Congressmen seek US postage stamp on Diwali festival

US diwali

Next time you receive a post parcel from the US, don't be surprised to see a colourful display of Diwali on it as some American lawmakers have

introduced a resolution seeking issuence of a postage stamp on the popular Indian festival.

Congresswomen Carolyn B Maloney and Grace Meng, besides Indian-American Congressman Ami Bera, have introduced the resolution in the House of Representatives, urging the United States Postal Service (USPS) to create a stamp as per the Diwali Stamp resolution.

The USPS has recognised other major religious holidays such as Christmas, Kwanzaa, Hanukkah, and Eid, with a commemorative stamp earlier.

"Meaning 'row of lights,' Diwali celebrates the triumph of good over evil, the awareness of one's inner light, the dispelling of ignorance, and bringing peace and joy through the awakening gained from this higher knowledge," Maloney said in her remarks on the House floor.

She added that this festive and important Indian holiday is also observed in America.

"But despite the significance of this holiday, the United States Postal Service has yet to merit Diwali with the same recognition as other major religious holidays for which

stamps are issued such as Christmas, Kwanzaa, Hanukkah, and Eid," Maloney said.

"It is long overdue that we honor this significant holiday with a postage stamp of its own," she said.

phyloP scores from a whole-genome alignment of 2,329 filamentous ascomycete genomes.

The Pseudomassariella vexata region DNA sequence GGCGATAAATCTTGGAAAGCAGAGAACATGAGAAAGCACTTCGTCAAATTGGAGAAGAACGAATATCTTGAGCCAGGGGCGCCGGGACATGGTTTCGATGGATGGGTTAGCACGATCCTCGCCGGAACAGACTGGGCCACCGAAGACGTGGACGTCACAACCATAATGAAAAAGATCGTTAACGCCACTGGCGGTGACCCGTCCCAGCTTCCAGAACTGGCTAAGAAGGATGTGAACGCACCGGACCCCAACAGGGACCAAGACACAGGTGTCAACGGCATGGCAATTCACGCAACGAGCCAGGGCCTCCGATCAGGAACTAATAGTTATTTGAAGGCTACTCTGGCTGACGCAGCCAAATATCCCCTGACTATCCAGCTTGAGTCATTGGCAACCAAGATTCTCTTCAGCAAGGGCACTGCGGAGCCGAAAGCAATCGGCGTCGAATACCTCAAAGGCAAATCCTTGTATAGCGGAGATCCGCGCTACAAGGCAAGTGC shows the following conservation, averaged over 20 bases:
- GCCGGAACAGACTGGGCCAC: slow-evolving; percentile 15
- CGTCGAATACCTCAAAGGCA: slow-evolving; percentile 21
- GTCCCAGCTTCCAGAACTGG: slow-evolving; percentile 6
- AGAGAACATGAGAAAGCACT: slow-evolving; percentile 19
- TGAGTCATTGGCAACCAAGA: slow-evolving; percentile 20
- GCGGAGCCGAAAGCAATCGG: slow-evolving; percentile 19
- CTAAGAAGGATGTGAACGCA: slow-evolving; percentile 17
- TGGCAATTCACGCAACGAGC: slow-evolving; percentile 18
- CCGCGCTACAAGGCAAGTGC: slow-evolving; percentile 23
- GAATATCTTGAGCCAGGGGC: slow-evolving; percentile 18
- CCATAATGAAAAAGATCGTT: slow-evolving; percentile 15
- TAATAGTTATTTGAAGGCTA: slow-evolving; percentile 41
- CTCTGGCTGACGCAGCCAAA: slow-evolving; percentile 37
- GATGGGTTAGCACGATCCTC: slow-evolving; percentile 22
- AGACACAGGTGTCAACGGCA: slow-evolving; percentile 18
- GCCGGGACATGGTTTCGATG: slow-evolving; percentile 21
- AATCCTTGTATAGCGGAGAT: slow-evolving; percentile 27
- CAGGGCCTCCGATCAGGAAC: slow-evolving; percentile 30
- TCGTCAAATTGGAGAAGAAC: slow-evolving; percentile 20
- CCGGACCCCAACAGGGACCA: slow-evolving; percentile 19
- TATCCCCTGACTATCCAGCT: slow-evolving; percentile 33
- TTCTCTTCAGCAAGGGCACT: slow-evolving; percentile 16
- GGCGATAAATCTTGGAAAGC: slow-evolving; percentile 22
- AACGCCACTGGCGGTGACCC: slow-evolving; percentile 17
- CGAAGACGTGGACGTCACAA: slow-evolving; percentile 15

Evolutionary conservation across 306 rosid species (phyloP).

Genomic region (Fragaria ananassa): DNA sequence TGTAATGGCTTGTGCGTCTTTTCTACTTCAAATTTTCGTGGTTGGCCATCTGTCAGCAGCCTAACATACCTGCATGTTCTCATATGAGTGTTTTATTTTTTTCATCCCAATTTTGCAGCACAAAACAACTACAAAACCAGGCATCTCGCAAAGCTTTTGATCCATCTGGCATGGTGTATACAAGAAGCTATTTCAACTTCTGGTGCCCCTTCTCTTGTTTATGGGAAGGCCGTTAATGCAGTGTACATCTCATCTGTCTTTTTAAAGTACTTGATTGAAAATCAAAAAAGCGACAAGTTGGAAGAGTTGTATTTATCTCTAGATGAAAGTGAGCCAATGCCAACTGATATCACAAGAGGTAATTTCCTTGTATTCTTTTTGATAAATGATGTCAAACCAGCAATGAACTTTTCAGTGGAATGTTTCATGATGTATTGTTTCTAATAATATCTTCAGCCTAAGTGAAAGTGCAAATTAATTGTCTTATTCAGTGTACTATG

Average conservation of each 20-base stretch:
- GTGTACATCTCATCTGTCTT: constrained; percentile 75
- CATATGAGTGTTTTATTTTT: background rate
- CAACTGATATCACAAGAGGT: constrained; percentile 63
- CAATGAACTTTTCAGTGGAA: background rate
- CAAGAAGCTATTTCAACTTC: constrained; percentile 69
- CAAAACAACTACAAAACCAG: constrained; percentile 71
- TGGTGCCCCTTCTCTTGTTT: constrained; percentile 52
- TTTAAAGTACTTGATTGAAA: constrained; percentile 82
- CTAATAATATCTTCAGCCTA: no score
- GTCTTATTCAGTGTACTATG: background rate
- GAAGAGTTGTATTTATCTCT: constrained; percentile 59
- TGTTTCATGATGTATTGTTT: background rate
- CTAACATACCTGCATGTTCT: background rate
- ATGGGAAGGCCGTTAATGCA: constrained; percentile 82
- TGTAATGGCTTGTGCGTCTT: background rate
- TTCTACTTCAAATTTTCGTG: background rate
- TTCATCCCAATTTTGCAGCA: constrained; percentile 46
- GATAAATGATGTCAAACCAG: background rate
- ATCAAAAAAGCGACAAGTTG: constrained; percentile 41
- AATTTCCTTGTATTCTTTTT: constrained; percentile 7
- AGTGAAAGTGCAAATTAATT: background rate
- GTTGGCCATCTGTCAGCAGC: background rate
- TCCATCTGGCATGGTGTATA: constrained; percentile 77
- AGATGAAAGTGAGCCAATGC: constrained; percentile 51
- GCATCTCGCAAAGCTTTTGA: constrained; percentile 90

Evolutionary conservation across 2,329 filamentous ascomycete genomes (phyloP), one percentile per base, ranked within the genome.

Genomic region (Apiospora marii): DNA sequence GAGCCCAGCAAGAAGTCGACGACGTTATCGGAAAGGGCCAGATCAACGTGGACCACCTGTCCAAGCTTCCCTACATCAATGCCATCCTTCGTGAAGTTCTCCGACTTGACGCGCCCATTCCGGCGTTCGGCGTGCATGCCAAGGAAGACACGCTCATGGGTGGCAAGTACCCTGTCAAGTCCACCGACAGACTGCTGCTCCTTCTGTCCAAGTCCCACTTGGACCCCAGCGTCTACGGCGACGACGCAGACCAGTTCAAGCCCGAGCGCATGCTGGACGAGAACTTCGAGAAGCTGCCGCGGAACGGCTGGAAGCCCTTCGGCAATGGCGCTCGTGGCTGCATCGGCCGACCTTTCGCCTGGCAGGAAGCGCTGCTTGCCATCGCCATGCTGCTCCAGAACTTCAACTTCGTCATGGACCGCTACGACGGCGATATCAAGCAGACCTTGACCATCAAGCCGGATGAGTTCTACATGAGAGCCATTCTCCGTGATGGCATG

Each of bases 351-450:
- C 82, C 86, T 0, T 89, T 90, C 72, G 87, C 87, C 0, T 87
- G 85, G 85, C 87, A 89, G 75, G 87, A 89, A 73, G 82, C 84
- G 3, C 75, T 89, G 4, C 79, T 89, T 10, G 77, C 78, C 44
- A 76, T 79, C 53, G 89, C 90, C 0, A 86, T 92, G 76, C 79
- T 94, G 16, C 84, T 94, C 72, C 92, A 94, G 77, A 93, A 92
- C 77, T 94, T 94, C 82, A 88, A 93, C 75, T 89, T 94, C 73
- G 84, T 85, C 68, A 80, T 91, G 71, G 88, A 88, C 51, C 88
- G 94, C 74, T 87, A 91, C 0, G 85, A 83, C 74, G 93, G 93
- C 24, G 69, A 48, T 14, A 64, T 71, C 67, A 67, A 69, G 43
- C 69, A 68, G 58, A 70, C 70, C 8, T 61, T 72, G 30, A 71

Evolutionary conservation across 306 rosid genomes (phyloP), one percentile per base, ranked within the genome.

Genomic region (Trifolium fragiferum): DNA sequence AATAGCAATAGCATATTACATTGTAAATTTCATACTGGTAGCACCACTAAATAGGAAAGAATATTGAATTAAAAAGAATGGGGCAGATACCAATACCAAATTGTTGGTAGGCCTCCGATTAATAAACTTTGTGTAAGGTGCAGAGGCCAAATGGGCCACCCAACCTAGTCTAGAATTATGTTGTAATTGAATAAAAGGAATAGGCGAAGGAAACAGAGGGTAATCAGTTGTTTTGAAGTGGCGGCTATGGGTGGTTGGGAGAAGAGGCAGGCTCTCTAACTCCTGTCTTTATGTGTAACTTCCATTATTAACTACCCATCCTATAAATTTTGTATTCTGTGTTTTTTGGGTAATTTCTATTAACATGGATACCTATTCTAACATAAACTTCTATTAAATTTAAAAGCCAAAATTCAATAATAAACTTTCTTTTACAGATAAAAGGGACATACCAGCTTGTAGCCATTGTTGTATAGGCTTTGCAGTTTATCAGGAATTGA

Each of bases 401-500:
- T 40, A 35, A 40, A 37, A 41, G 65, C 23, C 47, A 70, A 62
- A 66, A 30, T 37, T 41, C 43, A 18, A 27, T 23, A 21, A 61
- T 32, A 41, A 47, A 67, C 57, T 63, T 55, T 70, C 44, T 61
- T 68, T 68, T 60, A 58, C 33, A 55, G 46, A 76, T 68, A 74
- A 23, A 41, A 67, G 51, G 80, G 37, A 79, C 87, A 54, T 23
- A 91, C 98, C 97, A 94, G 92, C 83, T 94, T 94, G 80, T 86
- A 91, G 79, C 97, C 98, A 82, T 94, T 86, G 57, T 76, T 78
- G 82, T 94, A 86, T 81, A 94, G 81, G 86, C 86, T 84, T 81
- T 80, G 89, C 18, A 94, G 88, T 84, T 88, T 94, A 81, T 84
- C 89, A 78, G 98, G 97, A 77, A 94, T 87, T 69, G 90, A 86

Adding to this, Congressman Ami Bera said that he felt honored to celebrate the Republic Day with Ambassador Rao and other Indian leaders in DC.

"Congratulations to India on 63 years of democracy. As the world's largest democracy, India has a special relationship with the world's oldest democracy, the United States" he said.

Please read our terms of use before posting comments
TERMS OF USE: The views expressed in comments published on are those of the comment writer's alone. They do not represent the views or opinions of The Indian Express Group or its staff. Comments are automatically posted live; however, reserves the right to take it down at any time. We also reserve the right not to publish comments that are abusive, obscene, inflammatory, derogatory or defamatory.